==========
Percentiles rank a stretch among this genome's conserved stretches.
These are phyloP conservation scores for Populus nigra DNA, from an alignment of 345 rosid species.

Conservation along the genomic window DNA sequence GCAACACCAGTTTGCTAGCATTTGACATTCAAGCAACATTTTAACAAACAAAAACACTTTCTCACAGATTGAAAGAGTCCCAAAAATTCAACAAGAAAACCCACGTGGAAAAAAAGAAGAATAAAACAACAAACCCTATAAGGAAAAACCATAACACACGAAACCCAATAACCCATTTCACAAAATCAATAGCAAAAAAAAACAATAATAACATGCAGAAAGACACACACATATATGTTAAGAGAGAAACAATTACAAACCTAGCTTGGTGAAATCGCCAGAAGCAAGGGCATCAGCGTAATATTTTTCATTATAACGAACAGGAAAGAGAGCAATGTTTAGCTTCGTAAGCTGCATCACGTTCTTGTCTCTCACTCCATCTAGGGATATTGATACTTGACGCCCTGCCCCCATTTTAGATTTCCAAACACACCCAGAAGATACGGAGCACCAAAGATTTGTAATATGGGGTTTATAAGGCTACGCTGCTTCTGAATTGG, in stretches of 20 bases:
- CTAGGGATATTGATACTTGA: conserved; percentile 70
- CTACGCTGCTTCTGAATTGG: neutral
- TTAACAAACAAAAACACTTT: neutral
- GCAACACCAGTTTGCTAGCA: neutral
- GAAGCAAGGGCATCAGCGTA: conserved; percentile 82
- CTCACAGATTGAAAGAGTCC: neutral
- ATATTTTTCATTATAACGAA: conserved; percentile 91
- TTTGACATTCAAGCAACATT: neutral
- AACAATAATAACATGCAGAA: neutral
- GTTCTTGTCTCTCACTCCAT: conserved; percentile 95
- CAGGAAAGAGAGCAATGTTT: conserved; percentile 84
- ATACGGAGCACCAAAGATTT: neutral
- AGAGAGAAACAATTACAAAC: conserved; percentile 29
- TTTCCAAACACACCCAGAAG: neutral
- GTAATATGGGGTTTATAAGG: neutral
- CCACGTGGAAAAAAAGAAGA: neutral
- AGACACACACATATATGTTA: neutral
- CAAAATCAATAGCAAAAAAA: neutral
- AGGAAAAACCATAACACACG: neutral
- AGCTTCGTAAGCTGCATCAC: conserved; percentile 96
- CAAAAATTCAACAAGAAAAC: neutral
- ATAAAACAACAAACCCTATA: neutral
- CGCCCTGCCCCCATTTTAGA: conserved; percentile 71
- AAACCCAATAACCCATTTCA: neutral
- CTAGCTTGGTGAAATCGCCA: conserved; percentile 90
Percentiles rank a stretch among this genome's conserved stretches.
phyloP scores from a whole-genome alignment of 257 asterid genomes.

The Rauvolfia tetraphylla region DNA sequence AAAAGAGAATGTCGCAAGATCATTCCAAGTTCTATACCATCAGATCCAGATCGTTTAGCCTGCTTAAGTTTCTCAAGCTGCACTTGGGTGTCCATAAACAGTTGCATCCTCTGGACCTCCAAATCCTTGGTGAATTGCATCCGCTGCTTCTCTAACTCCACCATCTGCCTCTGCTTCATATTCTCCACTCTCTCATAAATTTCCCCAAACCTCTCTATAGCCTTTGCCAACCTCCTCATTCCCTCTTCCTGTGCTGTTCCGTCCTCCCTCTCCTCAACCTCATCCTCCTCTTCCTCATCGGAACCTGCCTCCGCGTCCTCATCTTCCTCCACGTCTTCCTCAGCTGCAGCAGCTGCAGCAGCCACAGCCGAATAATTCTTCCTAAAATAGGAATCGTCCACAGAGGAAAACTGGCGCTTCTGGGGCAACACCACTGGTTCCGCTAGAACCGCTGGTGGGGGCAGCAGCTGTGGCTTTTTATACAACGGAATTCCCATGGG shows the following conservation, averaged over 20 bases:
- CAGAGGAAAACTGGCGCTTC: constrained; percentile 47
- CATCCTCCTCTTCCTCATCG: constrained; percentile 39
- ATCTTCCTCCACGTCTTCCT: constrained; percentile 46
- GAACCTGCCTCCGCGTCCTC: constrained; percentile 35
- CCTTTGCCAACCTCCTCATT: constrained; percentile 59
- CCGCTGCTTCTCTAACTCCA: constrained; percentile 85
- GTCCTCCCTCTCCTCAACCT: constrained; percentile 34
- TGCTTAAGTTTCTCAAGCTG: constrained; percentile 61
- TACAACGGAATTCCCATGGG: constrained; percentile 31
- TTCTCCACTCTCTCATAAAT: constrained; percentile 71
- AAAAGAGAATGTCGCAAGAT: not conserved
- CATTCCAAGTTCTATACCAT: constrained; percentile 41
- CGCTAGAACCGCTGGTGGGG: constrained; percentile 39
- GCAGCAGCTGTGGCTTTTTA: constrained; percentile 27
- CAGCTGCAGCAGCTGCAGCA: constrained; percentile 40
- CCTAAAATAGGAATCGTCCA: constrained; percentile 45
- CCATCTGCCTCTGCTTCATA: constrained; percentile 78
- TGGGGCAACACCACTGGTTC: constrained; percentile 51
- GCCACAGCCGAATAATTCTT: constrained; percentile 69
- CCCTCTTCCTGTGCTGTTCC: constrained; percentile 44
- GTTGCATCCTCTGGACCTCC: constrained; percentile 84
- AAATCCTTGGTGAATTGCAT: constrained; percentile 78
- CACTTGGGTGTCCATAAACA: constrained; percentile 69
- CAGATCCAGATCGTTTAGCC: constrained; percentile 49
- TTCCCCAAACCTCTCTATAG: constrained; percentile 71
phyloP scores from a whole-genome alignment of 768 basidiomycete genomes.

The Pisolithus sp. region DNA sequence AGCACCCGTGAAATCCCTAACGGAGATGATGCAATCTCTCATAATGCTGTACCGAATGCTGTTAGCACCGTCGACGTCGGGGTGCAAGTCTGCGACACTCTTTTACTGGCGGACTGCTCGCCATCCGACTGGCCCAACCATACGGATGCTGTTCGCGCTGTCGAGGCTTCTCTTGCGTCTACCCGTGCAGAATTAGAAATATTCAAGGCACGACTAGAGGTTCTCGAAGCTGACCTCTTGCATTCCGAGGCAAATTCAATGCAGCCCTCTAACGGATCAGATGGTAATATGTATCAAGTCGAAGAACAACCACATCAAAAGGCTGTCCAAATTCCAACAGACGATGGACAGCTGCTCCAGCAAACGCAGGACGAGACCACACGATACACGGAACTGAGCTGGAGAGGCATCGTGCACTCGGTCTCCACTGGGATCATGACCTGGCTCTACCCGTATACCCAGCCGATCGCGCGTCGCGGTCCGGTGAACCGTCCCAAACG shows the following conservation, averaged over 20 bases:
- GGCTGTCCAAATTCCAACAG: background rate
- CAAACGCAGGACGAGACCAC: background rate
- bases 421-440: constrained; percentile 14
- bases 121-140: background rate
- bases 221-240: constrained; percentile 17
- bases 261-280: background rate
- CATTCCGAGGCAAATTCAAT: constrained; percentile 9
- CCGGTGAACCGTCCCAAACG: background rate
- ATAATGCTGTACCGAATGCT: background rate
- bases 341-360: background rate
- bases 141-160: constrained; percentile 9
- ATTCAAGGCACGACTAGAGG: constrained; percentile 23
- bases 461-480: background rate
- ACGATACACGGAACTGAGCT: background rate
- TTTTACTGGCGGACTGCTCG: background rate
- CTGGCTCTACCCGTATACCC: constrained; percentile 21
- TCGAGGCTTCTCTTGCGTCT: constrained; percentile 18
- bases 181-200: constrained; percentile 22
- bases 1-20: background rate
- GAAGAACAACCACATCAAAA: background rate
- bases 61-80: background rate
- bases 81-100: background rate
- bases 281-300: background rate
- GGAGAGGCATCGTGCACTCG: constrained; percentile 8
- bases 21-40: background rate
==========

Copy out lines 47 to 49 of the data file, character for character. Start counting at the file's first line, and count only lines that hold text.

- CCTAAAATAGGAATCGTCCA: constrained; percentile 45
- CCATCTGCCTCTGCTTCATA: constrained; percentile 78
- TGGGGCAACACCACTGGTTC: constrained; percentile 51